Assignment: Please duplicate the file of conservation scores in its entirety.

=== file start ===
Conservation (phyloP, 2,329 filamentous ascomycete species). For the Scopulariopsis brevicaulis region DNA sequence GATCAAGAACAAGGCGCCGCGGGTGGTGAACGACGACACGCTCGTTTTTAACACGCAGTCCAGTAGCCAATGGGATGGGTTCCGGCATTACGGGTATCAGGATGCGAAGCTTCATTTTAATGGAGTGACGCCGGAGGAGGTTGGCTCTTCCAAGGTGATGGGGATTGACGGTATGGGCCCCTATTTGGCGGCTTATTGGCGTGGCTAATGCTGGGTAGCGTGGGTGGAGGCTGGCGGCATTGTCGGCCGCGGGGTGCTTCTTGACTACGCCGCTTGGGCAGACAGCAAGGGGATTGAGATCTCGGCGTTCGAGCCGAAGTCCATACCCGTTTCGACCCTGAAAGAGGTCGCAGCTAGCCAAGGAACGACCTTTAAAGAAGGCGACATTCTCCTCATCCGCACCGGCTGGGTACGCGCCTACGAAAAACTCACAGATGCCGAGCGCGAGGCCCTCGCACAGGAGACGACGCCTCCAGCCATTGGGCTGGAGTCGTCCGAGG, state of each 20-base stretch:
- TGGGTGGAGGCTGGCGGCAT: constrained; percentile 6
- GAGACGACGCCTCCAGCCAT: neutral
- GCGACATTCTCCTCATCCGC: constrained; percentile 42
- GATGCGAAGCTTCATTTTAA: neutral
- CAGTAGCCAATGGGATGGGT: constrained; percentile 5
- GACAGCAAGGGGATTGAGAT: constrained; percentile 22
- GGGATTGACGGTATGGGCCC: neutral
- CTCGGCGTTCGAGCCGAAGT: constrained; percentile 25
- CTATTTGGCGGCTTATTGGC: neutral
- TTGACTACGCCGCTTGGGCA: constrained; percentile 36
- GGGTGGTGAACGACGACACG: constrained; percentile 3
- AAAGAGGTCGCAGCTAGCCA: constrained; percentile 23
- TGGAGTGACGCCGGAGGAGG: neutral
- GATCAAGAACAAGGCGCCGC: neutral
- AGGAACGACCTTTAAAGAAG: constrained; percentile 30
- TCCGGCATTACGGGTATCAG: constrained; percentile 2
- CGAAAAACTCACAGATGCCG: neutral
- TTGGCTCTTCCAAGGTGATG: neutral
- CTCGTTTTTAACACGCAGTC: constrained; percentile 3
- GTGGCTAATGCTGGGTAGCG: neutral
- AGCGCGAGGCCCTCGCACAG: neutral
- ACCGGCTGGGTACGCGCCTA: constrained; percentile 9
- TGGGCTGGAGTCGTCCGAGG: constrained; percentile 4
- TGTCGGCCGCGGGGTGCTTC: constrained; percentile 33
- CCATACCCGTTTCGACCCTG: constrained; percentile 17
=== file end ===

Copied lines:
Conservation (phyloP, 2,329 filamentous ascomycete species). For the Scopulariopsis brevicaulis region DNA sequence GATCAAGAACAAGGCGCCGCGGGTGGTGAACGACGACACGCTCGTTTTTAACACGCAGTCCAGTAGCCAATGGGATGGGTTCCGGCATTACGGGTATCAGGATGCGAAGCTTCATTTTAATGGAGTGACGCCGGAGGAGGTTGGCTCTTCCAAGGTGATGGGGATTGACGGTATGGGCCCCTATTTGGCGGCTTATTGGCGTGGCTAATGCTGGGTAGCGTGGGTGGAGGCTGGCGGCATTGTCGGCCGCGGGGTGCTTCTTGACTACGCCGCTTGGGCAGACAGCAAGGGGATTGAGATCTCGGCGTTCGAGCCGAAGTCCATACCCGTTTCGACCCTGAAAGAGGTCGCAGCTAGCCAAGGAACGACCTTTAAAGAAGGCGACATTCTCCTCATCCGCACCGGCTGGGTACGCGCCTACGAAAAACTCACAGATGCCGAGCGCGAGGCCCTCGCACAGGAGACGACGCCTCCAGCCATTGGGCTGGAGTCGTCCGAGG, state of each 20-base stretch:
- TGGGTGGAGGCTGGCGGCAT: constrained; percentile 6
- GAGACGACGCCTCCAGCCAT: neutral
- GCGACATTCTCCTCATCCGC: constrained; percentile 42
- GATGCGAAGCTTCATTTTAA: neutral
- CAGTAGCCAATGGGATGGGT: constrained; percentile 5
- GACAGCAAGGGGATTGAGAT: constrained; percentile 22
- GGGATTGACGGTATGGGCCC: neutral
- CTCGGCGTTCGAGCCGAAGT: constrained; percentile 25
- CTATTTGGCGGCTTATTGGC: neutral
- TTGACTACGCCGCTTGGGCA: constrained; percentile 36
- GGGTGGTGAACGACGACACG: constrained; percentile 3
- AAAGAGGTCGCAGCTAGCCA: constrained; percentile 23
- TGGAGTGACGCCGGAGGAGG: neutral
- GATCAAGAACAAGGCGCCGC: neutral
- AGGAACGACCTTTAAAGAAG: constrained; percentile 30
- TCCGGCATTACGGGTATCAG: constrained; percentile 2
- CGAAAAACTCACAGATGCCG: neutral
- TTGGCTCTTCCAAGGTGATG: neutral
- CTCGTTTTTAACACGCAGTC: constrained; percentile 3
- GTGGCTAATGCTGGGTAGCG: neutral
- AGCGCGAGGCCCTCGCACAG: neutral
- ACCGGCTGGGTACGCGCCTA: constrained; percentile 9
- TGGGCTGGAGTCGTCCGAGG: constrained; percentile 4
- TGTCGGCCGCGGGGTGCTTC: constrained; percentile 33
- CCATACCCGTTTCGACCCTG: constrained; percentile 17